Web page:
Definition of undercut in English:

undercut

verb

[WITH OBJECT]
Pronunciation /ʌndəˈkʌt/
  • 1Offer goods or services at a lower price than (a competitor)

    ‘these industries have been undercut by more efficient foreign producers’
    • ‘During soft markets, insurers tend to undercut prices for competitive reasons.’
    • ‘There is a battle to undercut rivals and yet still make a profit.’
    • ‘So everyone raising prices knows that a competitor could undercut them.’
    • ‘In other words you cannot undercut competitors by holding a ‘January Sale’ because it's unfair competition.’
    • ‘After years of struggling to find cheap, reliable labor in Oklahoma, he had found a way to undercut his competitors without closing up shop and moving overseas.’
    • ‘They're significantly undercutting the high street, and it has to find a way of responding.’
    • ‘The company's low cost base allows it to undercut competitors, offer cheaper computers, better service and still have better margins.’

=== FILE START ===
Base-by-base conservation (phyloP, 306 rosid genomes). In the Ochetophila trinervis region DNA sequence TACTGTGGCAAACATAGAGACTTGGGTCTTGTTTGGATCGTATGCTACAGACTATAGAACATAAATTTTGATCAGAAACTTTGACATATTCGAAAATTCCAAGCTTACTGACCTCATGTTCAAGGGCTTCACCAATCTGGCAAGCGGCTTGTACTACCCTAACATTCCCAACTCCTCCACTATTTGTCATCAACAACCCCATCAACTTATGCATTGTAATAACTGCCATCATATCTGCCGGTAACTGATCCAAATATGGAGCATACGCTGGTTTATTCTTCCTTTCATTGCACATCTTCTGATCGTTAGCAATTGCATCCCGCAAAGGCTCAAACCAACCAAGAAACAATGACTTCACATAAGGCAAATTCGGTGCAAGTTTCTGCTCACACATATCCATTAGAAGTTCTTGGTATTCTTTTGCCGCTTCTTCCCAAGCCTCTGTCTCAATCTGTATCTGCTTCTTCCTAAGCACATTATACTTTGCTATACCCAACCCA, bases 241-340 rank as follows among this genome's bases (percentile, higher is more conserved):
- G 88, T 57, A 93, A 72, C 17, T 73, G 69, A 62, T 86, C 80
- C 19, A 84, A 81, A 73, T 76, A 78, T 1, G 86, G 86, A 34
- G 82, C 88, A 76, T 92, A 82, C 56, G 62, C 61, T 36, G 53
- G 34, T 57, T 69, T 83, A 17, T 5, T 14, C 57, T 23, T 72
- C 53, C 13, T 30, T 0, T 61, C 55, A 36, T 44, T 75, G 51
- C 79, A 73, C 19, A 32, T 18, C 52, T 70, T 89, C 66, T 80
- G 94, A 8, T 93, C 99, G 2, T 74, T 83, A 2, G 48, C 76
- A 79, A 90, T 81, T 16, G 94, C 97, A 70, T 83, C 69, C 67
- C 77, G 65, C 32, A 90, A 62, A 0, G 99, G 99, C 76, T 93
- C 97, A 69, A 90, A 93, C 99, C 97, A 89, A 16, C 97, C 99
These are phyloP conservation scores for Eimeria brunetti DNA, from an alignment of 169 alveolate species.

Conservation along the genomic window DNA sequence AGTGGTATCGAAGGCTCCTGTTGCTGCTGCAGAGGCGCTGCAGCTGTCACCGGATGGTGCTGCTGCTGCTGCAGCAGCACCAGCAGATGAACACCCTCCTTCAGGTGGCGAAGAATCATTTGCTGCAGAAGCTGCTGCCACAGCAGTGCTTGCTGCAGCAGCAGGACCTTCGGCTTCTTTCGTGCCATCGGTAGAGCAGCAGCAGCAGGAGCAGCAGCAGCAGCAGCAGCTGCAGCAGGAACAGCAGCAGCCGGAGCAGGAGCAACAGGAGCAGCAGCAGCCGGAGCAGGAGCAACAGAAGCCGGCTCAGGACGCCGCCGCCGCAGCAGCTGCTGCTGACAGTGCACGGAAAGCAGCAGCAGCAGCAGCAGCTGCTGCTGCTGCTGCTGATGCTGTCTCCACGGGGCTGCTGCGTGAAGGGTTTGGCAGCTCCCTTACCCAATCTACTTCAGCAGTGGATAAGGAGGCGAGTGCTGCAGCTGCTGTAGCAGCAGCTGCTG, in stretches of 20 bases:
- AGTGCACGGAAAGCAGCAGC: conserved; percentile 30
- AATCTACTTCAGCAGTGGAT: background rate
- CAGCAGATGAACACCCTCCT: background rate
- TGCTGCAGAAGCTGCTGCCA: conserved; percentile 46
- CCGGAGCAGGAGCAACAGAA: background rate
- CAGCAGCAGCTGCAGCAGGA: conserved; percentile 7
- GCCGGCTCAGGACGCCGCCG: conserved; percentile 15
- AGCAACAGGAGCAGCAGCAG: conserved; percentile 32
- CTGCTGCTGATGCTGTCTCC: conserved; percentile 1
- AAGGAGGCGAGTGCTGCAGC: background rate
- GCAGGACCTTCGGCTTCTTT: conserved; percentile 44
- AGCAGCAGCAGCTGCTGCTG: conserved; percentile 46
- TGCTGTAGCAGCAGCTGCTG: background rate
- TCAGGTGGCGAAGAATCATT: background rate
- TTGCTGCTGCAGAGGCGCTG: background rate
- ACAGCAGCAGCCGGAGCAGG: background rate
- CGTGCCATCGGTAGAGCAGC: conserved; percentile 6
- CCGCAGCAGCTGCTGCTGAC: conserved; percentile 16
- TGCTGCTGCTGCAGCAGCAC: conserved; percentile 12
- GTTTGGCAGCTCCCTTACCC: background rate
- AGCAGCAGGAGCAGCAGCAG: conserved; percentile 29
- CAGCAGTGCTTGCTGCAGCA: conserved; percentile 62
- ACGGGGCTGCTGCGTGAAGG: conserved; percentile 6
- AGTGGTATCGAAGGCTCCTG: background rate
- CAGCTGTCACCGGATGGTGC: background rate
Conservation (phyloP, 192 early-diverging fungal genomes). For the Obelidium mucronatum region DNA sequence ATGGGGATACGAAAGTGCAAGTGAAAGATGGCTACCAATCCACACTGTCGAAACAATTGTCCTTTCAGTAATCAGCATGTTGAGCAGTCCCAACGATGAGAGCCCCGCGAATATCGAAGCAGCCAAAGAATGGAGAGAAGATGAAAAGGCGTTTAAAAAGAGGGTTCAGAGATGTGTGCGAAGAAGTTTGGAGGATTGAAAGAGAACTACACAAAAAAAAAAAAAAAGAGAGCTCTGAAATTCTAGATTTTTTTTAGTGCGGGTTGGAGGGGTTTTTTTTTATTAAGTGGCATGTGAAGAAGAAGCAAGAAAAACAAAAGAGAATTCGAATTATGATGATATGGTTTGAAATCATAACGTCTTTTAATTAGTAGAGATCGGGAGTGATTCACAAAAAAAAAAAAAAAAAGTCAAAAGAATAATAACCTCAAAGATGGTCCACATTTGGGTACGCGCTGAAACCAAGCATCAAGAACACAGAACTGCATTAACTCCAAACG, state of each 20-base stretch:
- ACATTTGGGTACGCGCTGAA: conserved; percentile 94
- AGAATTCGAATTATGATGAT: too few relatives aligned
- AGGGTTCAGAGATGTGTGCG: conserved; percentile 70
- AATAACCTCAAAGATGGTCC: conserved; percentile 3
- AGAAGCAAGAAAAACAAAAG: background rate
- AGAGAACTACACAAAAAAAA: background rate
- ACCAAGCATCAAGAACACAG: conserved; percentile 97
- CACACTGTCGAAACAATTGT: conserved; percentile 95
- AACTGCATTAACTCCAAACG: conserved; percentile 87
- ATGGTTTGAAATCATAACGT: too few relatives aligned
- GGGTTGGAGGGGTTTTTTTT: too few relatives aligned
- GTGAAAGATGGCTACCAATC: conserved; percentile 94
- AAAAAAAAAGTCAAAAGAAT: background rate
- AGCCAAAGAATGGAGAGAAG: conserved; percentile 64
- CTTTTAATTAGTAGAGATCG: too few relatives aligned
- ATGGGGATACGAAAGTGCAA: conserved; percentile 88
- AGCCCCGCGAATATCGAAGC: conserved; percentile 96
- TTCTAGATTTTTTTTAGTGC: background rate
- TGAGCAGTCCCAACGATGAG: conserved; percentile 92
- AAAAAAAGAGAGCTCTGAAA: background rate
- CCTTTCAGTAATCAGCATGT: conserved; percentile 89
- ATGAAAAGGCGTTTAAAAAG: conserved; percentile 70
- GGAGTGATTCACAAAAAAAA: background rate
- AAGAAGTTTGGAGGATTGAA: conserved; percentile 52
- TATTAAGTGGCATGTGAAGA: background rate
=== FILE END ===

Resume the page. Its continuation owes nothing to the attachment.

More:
• ‘Prices are at rock bottom and supermarkets are undercutting each other in price wars.’
    • ‘Just be careful not to undercut the prices you're charging through your sales reps and distributors.’
    • ‘You can patent ways of undercutting your competitor.’
    • ‘Now they are being drastically undercut by competition from the rest of Europe and particularly from Asia.’
    • ‘They undercut their competitors' prices.’
    • ‘The result is a level playing field for processors; competitors can't undercut prices.’
    • ‘Essentially, the order prevents retailers undercutting competitors by selling products below cost price.’
    • ‘Paris can afford to undercut rivals thanks to its excellent infrastructure.’
    • ‘A smaller company would have to establish a reputation, and may have to undercut competitors on price, narrowing down its profits, he said.’
    • ‘An ambitious kid could make decent headway if he was willing to smooth-talk lots of retailers and undercut his competitors.’
    • ‘The difference is that in a competitive market place, plumbers and electricians can attempt to undercut their competitors by offering a cheaper service and thus attract more work.’